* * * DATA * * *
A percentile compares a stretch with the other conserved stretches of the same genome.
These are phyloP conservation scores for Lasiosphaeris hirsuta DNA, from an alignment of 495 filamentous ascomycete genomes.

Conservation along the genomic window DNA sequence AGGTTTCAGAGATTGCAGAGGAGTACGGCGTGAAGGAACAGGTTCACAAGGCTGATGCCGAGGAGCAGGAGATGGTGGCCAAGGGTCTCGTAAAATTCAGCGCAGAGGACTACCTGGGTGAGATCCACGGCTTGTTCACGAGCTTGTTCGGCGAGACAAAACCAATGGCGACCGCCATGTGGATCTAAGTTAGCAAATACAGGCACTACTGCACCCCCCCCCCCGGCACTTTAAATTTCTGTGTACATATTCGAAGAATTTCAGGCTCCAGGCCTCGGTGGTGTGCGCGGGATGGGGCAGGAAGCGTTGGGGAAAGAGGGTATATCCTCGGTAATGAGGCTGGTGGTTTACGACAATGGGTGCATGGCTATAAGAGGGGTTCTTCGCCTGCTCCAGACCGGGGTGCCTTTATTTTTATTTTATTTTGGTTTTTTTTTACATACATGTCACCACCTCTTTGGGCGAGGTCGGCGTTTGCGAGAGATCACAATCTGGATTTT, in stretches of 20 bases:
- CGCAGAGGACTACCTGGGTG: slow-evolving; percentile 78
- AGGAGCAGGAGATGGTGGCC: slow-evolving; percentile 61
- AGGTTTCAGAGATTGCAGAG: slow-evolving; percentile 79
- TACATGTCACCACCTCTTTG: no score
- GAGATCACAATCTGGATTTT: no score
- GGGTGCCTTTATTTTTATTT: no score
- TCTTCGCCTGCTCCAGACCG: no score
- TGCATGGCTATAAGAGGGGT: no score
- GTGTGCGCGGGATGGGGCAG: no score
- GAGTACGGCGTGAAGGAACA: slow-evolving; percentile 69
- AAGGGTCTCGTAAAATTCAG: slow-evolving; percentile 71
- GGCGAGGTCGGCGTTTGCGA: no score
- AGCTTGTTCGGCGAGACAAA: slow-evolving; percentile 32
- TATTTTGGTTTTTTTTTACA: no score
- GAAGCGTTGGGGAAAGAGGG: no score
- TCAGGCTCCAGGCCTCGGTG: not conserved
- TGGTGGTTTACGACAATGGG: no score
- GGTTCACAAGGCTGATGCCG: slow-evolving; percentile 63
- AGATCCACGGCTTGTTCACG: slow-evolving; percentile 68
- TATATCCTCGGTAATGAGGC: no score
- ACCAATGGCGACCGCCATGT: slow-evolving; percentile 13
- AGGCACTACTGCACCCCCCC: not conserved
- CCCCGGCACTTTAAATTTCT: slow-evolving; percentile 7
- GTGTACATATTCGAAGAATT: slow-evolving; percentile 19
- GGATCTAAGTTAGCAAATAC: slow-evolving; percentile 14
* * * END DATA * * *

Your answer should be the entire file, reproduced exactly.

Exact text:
A percentile compares a stretch with the other conserved stretches of the same genome.
These are phyloP conservation scores for Lasiosphaeris hirsuta DNA, from an alignment of 495 filamentous ascomycete genomes.

Conservation along the genomic window DNA sequence AGGTTTCAGAGATTGCAGAGGAGTACGGCGTGAAGGAACAGGTTCACAAGGCTGATGCCGAGGAGCAGGAGATGGTGGCCAAGGGTCTCGTAAAATTCAGCGCAGAGGACTACCTGGGTGAGATCCACGGCTTGTTCACGAGCTTGTTCGGCGAGACAAAACCAATGGCGACCGCCATGTGGATCTAAGTTAGCAAATACAGGCACTACTGCACCCCCCCCCCCGGCACTTTAAATTTCTGTGTACATATTCGAAGAATTTCAGGCTCCAGGCCTCGGTGGTGTGCGCGGGATGGGGCAGGAAGCGTTGGGGAAAGAGGGTATATCCTCGGTAATGAGGCTGGTGGTTTACGACAATGGGTGCATGGCTATAAGAGGGGTTCTTCGCCTGCTCCAGACCGGGGTGCCTTTATTTTTATTTTATTTTGGTTTTTTTTTACATACATGTCACCACCTCTTTGGGCGAGGTCGGCGTTTGCGAGAGATCACAATCTGGATTTT, in stretches of 20 bases:
- CGCAGAGGACTACCTGGGTG: slow-evolving; percentile 78
- AGGAGCAGGAGATGGTGGCC: slow-evolving; percentile 61
- AGGTTTCAGAGATTGCAGAG: slow-evolving; percentile 79
- TACATGTCACCACCTCTTTG: no score
- GAGATCACAATCTGGATTTT: no score
- GGGTGCCTTTATTTTTATTT: no score
- TCTTCGCCTGCTCCAGACCG: no score
- TGCATGGCTATAAGAGGGGT: no score
- GTGTGCGCGGGATGGGGCAG: no score
- GAGTACGGCGTGAAGGAACA: slow-evolving; percentile 69
- AAGGGTCTCGTAAAATTCAG: slow-evolving; percentile 71
- GGCGAGGTCGGCGTTTGCGA: no score
- AGCTTGTTCGGCGAGACAAA: slow-evolving; percentile 32
- TATTTTGGTTTTTTTTTACA: no score
- GAAGCGTTGGGGAAAGAGGG: no score
- TCAGGCTCCAGGCCTCGGTG: not conserved
- TGGTGGTTTACGACAATGGG: no score
- GGTTCACAAGGCTGATGCCG: slow-evolving; percentile 63
- AGATCCACGGCTTGTTCACG: slow-evolving; percentile 68
- TATATCCTCGGTAATGAGGC: no score
- ACCAATGGCGACCGCCATGT: slow-evolving; percentile 13
- AGGCACTACTGCACCCCCCC: not conserved
- CCCCGGCACTTTAAATTTCT: slow-evolving; percentile 7
- GTGTACATATTCGAAGAATT: slow-evolving; percentile 19
- GGATCTAAGTTAGCAAATAC: slow-evolving; percentile 14